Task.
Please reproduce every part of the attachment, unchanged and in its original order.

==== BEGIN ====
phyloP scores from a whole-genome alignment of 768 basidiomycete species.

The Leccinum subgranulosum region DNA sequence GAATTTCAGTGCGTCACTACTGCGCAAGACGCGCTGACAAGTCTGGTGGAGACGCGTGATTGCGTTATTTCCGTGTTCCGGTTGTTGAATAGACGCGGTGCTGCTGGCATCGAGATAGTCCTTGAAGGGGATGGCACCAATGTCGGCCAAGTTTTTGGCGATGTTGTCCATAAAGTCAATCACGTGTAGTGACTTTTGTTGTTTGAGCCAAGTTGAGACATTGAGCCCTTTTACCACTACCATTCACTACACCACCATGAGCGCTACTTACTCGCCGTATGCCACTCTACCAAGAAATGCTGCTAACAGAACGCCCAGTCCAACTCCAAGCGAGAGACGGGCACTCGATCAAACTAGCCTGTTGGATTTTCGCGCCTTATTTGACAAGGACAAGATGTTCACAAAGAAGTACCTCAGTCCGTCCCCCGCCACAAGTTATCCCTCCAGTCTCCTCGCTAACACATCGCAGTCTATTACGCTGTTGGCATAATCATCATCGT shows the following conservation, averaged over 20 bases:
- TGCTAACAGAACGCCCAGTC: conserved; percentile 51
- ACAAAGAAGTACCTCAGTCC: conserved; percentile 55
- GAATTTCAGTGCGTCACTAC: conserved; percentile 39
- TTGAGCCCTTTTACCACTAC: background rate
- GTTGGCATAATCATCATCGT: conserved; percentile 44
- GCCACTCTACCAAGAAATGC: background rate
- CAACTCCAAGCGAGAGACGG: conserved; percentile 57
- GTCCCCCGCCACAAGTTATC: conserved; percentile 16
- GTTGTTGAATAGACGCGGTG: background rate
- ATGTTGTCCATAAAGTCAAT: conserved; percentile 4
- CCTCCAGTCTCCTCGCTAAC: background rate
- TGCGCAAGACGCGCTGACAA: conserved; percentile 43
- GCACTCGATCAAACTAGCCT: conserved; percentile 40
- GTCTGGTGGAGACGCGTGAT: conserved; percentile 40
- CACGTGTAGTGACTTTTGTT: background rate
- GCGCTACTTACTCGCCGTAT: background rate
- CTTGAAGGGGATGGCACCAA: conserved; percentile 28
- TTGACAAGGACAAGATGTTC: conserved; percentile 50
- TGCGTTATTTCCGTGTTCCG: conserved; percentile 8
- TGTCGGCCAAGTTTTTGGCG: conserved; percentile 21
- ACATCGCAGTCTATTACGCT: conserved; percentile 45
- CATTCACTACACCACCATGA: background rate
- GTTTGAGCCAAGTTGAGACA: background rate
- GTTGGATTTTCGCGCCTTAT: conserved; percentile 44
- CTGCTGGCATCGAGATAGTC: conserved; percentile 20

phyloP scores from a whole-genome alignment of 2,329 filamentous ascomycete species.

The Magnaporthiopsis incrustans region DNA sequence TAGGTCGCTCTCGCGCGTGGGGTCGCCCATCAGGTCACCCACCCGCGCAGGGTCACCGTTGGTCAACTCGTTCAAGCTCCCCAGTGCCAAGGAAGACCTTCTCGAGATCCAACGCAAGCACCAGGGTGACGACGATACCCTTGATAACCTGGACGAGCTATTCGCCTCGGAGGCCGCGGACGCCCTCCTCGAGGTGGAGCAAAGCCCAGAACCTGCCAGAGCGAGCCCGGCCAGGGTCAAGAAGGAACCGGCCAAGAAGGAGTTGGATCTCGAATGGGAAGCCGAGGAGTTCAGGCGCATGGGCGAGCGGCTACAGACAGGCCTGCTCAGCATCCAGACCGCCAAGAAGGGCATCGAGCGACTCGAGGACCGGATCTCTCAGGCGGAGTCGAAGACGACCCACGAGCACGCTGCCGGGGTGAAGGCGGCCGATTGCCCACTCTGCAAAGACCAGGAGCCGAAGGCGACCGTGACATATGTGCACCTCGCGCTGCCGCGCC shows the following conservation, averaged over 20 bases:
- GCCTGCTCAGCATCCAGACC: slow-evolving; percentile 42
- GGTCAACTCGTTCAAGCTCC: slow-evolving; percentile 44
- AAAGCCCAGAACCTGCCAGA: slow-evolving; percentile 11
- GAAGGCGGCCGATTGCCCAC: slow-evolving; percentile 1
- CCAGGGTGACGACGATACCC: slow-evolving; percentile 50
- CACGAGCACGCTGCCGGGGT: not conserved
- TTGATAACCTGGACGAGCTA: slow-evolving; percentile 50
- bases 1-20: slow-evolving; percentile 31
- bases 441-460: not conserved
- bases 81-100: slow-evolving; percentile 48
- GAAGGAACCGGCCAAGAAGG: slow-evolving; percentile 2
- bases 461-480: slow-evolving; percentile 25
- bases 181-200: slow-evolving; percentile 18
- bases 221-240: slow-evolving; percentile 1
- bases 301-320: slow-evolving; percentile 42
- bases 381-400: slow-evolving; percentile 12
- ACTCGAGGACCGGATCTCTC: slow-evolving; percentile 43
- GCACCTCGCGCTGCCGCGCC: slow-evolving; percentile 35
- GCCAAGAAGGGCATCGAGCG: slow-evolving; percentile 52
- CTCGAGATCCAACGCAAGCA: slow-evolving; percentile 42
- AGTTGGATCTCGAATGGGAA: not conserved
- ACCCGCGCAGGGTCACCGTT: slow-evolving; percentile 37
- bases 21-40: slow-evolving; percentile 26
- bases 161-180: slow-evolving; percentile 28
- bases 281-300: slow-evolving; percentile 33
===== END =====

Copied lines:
phyloP scores from a whole-genome alignment of 768 basidiomycete species.

The Leccinum subgranulosum region DNA sequence GAATTTCAGTGCGTCACTACTGCGCAAGACGCGCTGACAAGTCTGGTGGAGACGCGTGATTGCGTTATTTCCGTGTTCCGGTTGTTGAATAGACGCGGTGCTGCTGGCATCGAGATAGTCCTTGAAGGGGATGGCACCAATGTCGGCCAAGTTTTTGGCGATGTTGTCCATAAAGTCAATCACGTGTAGTGACTTTTGTTGTTTGAGCCAAGTTGAGACATTGAGCCCTTTTACCACTACCATTCACTACACCACCATGAGCGCTACTTACTCGCCGTATGCCACTCTACCAAGAAATGCTGCTAACAGAACGCCCAGTCCAACTCCAAGCGAGAGACGGGCACTCGATCAAACTAGCCTGTTGGATTTTCGCGCCTTATTTGACAAGGACAAGATGTTCACAAAGAAGTACCTCAGTCCGTCCCCCGCCACAAGTTATCCCTCCAGTCTCCTCGCTAACACATCGCAGTCTATTACGCTGTTGGCATAATCATCATCGT shows the following conservation, averaged over 20 bases:
- TGCTAACAGAACGCCCAGTC: conserved; percentile 51
- ACAAAGAAGTACCTCAGTCC: conserved; percentile 55
- GAATTTCAGTGCGTCACTAC: conserved; percentile 39
- TTGAGCCCTTTTACCACTAC: background rate
- GTTGGCATAATCATCATCGT: conserved; percentile 44
- GCCACTCTACCAAGAAATGC: background rate
- CAACTCCAAGCGAGAGACGG: conserved; percentile 57
- GTCCCCCGCCACAAGTTATC: conserved; percentile 16
- GTTGTTGAATAGACGCGGTG: background rate
- ATGTTGTCCATAAAGTCAAT: conserved; percentile 4
- CCTCCAGTCTCCTCGCTAAC: background rate
- TGCGCAAGACGCGCTGACAA: conserved; percentile 43
- GCACTCGATCAAACTAGCCT: conserved; percentile 40
- GTCTGGTGGAGACGCGTGAT: conserved; percentile 40
- CACGTGTAGTGACTTTTGTT: background rate
- GCGCTACTTACTCGCCGTAT: background rate
- CTTGAAGGGGATGGCACCAA: conserved; percentile 28
- TTGACAAGGACAAGATGTTC: conserved; percentile 50
- TGCGTTATTTCCGTGTTCCG: conserved; percentile 8
- TGTCGGCCAAGTTTTTGGCG: conserved; percentile 21
- ACATCGCAGTCTATTACGCT: conserved; percentile 45
- CATTCACTACACCACCATGA: background rate
- GTTTGAGCCAAGTTGAGACA: background rate
- GTTGGATTTTCGCGCCTTAT: conserved; percentile 44
- CTGCTGGCATCGAGATAGTC: conserved; percentile 20

phyloP scores from a whole-genome alignment of 2,329 filamentous ascomycete species.

The Magnaporthiopsis incrustans region DNA sequence TAGGTCGCTCTCGCGCGTGGGGTCGCCCATCAGGTCACCCACCCGCGCAGGGTCACCGTTGGTCAACTCGTTCAAGCTCCCCAGTGCCAAGGAAGACCTTCTCGAGATCCAACGCAAGCACCAGGGTGACGACGATACCCTTGATAACCTGGACGAGCTATTCGCCTCGGAGGCCGCGGACGCCCTCCTCGAGGTGGAGCAAAGCCCAGAACCTGCCAGAGCGAGCCCGGCCAGGGTCAAGAAGGAACCGGCCAAGAAGGAGTTGGATCTCGAATGGGAAGCCGAGGAGTTCAGGCGCATGGGCGAGCGGCTACAGACAGGCCTGCTCAGCATCCAGACCGCCAAGAAGGGCATCGAGCGACTCGAGGACCGGATCTCTCAGGCGGAGTCGAAGACGACCCACGAGCACGCTGCCGGGGTGAAGGCGGCCGATTGCCCACTCTGCAAAGACCAGGAGCCGAAGGCGACCGTGACATATGTGCACCTCGCGCTGCCGCGCC shows the following conservation, averaged over 20 bases:
- GCCTGCTCAGCATCCAGACC: slow-evolving; percentile 42
- GGTCAACTCGTTCAAGCTCC: slow-evolving; percentile 44
- AAAGCCCAGAACCTGCCAGA: slow-evolving; percentile 11
- GAAGGCGGCCGATTGCCCAC: slow-evolving; percentile 1
- CCAGGGTGACGACGATACCC: slow-evolving; percentile 50
- CACGAGCACGCTGCCGGGGT: not conserved
- TTGATAACCTGGACGAGCTA: slow-evolving; percentile 50
- bases 1-20: slow-evolving; percentile 31
- bases 441-460: not conserved
- bases 81-100: slow-evolving; percentile 48
- GAAGGAACCGGCCAAGAAGG: slow-evolving; percentile 2
- bases 461-480: slow-evolving; percentile 25
- bases 181-200: slow-evolving; percentile 18
- bases 221-240: slow-evolving; percentile 1
- bases 301-320: slow-evolving; percentile 42
- bases 381-400: slow-evolving; percentile 12
- ACTCGAGGACCGGATCTCTC: slow-evolving; percentile 43
- GCACCTCGCGCTGCCGCGCC: slow-evolving; percentile 35
- GCCAAGAAGGGCATCGAGCG: slow-evolving; percentile 52
- CTCGAGATCCAACGCAAGCA: slow-evolving; percentile 42
- AGTTGGATCTCGAATGGGAA: not conserved
- ACCCGCGCAGGGTCACCGTT: slow-evolving; percentile 37
- bases 21-40: slow-evolving; percentile 26
- bases 161-180: slow-evolving; percentile 28
- bases 281-300: slow-evolving; percentile 33